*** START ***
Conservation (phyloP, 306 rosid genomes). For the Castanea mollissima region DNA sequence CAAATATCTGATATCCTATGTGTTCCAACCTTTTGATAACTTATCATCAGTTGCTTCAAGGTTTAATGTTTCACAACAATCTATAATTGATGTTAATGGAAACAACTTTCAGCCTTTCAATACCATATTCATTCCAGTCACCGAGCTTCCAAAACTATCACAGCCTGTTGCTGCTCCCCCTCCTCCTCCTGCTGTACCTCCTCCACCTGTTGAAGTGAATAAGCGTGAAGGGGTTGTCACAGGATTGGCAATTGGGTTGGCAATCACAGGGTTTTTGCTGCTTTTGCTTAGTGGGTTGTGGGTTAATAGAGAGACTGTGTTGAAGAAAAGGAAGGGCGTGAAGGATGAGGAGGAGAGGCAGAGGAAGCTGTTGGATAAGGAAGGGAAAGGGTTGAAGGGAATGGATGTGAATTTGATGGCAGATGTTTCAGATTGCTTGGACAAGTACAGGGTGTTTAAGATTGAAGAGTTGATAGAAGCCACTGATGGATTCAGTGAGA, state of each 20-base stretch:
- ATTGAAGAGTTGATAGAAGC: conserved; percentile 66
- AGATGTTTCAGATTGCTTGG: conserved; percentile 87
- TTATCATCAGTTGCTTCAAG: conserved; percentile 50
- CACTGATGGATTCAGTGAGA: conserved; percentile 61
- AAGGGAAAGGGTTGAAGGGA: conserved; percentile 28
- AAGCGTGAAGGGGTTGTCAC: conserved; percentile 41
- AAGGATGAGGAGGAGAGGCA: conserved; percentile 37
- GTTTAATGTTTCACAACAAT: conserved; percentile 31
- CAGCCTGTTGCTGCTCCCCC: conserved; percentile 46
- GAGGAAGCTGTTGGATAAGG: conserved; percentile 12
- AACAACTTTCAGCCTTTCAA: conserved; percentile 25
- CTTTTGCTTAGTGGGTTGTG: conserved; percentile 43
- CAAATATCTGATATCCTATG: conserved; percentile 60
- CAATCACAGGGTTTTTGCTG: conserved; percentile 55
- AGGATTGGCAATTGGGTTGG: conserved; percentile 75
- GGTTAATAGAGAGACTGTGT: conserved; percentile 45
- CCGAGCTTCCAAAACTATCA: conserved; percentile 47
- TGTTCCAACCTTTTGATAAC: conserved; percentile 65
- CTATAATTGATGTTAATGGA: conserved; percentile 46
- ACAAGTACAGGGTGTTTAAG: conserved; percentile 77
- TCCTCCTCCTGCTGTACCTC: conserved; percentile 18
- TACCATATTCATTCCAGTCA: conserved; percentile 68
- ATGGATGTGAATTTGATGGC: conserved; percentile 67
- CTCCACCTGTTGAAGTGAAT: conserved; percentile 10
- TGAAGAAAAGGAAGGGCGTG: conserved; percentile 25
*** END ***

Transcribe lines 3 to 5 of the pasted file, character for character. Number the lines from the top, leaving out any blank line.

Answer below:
- AGATGTTTCAGATTGCTTGG: conserved; percentile 87
- TTATCATCAGTTGCTTCAAG: conserved; percentile 50
- CACTGATGGATTCAGTGAGA: conserved; percentile 61